The maturation of a story’s protagonist—as “growth” eventuated through the progression of the narrative—provides a source of dynamism that can keep a film from being static, or falling flat for lack of character development. At the same time, a good screenwriter is careful not to overdo it, lest a character’s internal transition occur too quickly in terms of the story to be believable. In Dallas Buyers Club, Ron Woodroof—played by Matthew McConaughey—“turns on a dime” in his attitude toward gays. The flip is hardly believable. The question is why.
When a physician informs Ron that he has AIDS—beyond being HIV positive—the rodeo enthusiast and electrician by trade reacts vehemently against the implication that he had contracted the disease from sex with another man. Even from that point, he refers to a gay man as Tinkerbell. The implication is that Ron is severely prejudiced against homosexuality, and his context being that of rodeos in Texas makes this interior state very believable.
Yet without giving the viewer a sense of sufficient story time having elapsed, Ron latterly chokes Tucker, one of his rodeo friends in a grocery store for refusing to shake hands with Ron’s business partner, the cross-dressing, AIDs infected Rayon, played by Jared Leto. Even for Ron to have lost his strong prejudice is hard to fathom, as he could have worked with, and even come to like Rayon without losing his distaste for homosexuality; for Ron to violently force Tucker to shake Rayon’s hand is apt to strike the viewer as sheer artifice on the part of the screenwriter and director. It is as though Ron were a Janus-like fictive caricature rather than a character based on an actual person.
Taken to an extreme, a character’s quick “about face” can leave the viewer wondering where the antagonist went. Indeed, the distinction between a protagonist and an antagonist can become confused, infecting even the structural integrity of the narrative itself. In the 2014 film Godzilla, Godzilla loses all his monster lore built up through preceding films to become—all of a sudden—the savoir of San Francisco. What had been a fight between Godzilla and two other dinosaurs is all of a sudden Godzilla protecting the city and its human inhabitants from the radiation-eating male and female animals invented in this film-version. The switch from antagonist to protagonist simply is not believable, and the story itself suffers as a consequence.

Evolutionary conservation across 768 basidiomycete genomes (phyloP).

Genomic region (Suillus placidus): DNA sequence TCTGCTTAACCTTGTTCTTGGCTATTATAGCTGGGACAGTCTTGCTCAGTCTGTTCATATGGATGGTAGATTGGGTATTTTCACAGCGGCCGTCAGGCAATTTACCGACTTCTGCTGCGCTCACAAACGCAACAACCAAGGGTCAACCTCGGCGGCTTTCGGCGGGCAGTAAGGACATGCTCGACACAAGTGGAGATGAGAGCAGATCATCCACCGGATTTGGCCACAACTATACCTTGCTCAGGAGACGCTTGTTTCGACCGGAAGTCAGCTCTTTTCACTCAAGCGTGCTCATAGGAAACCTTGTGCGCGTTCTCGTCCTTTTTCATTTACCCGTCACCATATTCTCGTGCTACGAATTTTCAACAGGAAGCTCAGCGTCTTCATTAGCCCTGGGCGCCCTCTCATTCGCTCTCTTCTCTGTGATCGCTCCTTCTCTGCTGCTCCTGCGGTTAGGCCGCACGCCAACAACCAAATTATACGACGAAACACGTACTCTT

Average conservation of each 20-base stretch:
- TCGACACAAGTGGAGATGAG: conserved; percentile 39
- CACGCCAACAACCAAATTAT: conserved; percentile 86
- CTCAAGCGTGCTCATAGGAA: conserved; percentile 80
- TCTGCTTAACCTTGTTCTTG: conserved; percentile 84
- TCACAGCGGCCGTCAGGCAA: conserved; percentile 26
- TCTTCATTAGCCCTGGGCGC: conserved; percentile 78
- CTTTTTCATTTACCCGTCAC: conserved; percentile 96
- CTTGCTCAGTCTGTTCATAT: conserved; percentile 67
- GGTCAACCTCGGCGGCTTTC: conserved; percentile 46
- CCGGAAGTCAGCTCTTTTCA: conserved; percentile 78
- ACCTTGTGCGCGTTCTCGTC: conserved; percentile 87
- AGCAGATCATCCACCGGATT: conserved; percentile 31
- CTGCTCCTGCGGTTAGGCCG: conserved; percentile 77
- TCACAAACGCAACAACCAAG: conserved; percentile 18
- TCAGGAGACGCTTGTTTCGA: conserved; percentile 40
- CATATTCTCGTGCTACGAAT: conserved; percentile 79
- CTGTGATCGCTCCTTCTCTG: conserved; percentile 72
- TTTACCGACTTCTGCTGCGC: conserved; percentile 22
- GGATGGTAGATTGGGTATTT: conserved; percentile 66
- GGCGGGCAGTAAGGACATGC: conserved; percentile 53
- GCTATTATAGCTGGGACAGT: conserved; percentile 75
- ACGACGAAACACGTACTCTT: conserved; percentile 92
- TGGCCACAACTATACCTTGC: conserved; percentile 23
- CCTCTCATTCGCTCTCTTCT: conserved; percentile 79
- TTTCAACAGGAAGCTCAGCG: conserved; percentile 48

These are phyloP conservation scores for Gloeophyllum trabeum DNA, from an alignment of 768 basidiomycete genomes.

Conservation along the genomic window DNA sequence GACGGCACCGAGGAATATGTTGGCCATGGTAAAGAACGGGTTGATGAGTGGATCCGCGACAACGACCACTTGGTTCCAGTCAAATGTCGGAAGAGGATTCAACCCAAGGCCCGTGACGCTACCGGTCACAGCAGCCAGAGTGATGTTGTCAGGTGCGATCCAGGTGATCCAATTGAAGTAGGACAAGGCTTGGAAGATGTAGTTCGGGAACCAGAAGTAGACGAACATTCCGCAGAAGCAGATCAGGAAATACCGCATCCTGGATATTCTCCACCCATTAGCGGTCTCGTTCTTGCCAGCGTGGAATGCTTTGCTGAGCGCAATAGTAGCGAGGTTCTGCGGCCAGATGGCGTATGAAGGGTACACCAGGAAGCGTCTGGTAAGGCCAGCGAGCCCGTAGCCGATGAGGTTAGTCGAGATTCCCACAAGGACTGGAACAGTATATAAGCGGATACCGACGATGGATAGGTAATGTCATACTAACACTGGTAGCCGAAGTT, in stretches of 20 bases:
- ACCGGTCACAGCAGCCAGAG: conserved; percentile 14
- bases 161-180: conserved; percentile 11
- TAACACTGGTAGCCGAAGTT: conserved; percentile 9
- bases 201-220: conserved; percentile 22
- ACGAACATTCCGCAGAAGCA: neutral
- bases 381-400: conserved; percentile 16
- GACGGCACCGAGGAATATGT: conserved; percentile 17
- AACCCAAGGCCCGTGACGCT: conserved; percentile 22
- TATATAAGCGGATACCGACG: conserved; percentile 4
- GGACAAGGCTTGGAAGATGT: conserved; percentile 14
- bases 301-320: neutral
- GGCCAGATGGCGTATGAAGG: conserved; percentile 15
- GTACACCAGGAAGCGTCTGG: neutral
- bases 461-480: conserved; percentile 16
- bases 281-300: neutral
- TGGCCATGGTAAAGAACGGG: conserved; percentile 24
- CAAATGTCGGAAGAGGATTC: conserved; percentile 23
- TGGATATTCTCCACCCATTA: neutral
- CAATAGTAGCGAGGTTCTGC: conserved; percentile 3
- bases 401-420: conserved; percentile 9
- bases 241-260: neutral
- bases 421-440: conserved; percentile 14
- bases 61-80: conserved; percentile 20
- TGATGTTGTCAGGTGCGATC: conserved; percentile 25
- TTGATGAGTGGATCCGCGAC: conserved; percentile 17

Fortunately, remedies exist. Using story-time rather than short-circuiting can be part of the mix. Lincoln says in Steven Spielberg’s Lincoln, “time is a great thickener of things.” A montage can give the viewer a sense not only of time passing, but of a character undergoing maturating learning as, for instance, from sustained suffering in the process. Signs of an interior change vital to the narrative can begin in the montage, or otherwise patently as the story resumes. Staggered thusly (like a recurring, subtle melody in the string section of an orchestra) and so only gradually anticipated by the viewer, when the change finally manifests full-blown as vital to the story, the realized “growth” or change is credible. This credibility can actually contribute to the suspension of disbelief that is so vital to the believability of the story and thus its constructed world and characters.